- Processing a maliciously crafted tiff file may lead to a denial-of-service or potentially disclose memory contents
- A malicious application may be able to bypass code signing checks
- Processing maliciously crafted web content may lead to arbitrary code execution
- Processing a maliciously crafted image may lead to arbitrary code execution
- A malicious attacker with arbitrary read and write capability may be able to bypass Pointer Authentication
- An attacker that has already achieved kernel code execution may be able to bypass kernel memory mitigations
- A remote attacker may be able to cause arbitrary code execution
- Processing a maliciously crafted image may lead to a denial of service
- Processing a maliciously crafted file may disclose user information
- A malicious application may be able to bypass certain Privacy preferences
- Joining a malicious Wi-Fi network may result in a denial of service or arbitrary code execution
To be clear, there is no evidence that any of these have been exploited, but the fact that they’ve already been found by ethical security researchers suggests that they’re also likely known to less ethical ones.
In fact, one of these fixes is for an issue we already know about — random Wi-Fi names that can break your iPhone’s wireless connectivity — but it turns out that researchers discovered it had the potential to open the door to even greater risks.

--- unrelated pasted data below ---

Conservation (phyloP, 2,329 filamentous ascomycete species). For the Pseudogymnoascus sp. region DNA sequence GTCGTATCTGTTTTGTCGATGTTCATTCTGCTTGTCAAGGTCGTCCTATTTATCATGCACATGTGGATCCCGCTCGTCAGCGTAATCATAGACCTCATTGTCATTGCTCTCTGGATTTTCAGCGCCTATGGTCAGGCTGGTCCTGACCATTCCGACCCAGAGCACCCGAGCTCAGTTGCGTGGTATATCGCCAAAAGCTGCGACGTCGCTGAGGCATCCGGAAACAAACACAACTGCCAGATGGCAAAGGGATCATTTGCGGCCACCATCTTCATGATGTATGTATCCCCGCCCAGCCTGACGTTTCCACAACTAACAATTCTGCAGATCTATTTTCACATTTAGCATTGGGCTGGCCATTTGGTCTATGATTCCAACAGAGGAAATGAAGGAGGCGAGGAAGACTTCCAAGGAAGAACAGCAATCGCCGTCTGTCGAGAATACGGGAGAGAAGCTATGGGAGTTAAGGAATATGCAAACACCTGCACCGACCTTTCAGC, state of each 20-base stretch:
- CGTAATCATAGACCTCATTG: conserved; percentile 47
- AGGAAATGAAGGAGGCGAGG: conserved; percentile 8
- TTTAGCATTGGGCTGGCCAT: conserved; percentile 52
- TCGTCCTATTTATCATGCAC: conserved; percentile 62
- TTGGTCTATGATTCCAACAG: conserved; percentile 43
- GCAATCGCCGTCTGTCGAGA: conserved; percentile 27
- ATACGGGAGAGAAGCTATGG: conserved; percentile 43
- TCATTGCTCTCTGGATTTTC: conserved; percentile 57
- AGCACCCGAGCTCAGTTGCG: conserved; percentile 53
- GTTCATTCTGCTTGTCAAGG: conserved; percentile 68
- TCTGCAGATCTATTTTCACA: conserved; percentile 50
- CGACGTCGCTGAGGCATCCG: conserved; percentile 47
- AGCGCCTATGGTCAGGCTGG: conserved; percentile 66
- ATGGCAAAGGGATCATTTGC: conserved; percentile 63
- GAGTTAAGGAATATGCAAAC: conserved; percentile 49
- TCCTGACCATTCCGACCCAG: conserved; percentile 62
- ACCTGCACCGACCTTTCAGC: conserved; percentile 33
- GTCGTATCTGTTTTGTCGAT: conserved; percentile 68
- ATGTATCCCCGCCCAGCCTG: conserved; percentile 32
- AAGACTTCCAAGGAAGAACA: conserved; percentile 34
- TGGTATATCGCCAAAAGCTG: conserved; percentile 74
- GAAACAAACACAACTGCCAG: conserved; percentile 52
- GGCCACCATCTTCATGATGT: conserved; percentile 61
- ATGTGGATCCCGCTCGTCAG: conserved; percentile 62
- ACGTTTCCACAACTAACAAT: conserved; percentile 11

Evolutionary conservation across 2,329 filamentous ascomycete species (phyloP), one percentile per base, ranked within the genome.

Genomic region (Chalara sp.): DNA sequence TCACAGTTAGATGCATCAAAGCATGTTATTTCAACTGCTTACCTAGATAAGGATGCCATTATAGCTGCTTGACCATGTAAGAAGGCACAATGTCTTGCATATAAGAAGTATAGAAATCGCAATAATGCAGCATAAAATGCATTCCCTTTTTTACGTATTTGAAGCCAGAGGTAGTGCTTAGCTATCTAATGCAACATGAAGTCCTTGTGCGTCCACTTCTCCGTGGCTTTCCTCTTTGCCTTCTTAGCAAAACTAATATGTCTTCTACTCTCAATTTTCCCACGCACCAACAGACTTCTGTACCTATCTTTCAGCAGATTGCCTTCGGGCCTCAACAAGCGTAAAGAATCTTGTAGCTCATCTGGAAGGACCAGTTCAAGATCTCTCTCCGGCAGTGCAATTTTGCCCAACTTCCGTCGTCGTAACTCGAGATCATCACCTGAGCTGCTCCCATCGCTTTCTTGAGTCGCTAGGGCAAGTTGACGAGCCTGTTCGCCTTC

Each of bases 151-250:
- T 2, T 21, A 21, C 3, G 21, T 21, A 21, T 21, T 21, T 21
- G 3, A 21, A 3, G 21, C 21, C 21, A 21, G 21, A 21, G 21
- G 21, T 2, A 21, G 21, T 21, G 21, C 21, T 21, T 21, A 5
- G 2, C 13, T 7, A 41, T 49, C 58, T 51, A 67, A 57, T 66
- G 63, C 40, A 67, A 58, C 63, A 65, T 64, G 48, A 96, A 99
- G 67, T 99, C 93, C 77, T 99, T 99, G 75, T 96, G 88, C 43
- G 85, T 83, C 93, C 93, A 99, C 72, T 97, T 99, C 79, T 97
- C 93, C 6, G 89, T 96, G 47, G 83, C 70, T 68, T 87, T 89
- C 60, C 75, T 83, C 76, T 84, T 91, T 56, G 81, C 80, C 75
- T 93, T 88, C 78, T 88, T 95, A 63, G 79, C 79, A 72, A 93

What Is Arbitrary Code Execution?
This technical-sounding phrase represents possibly the greatest risk of any security vulnerability, since it refers to allowing hackers to run small bits of application code on your device, which could have all sorts of unintended consequences.
In many cases, the security features built into iOS try to partition off sensitive data so that malicious code doesn’t get carte blanche access to the whole system, but there are often security vulnerabilities that break down these firewalls, particularly in cases where a problem can “disclose memory contents,” allowing a snippet of code to read anything that happens to be sitting in your iPhone’s RAM, which could be highly sensitive information like passwords or credit card numbers.
Of course, Apple continues to proactively improve security in each major iOS release, adding new features like BlastDoor that help to contain the damage that any malicious code can do from the most vulnerable entry points, like the Messages app. However, it’s very difficult to close every potential hole in today’s sophisticated mobile operating systems, and iOS is certainly not exempt from the problems caused by that kind of complexity.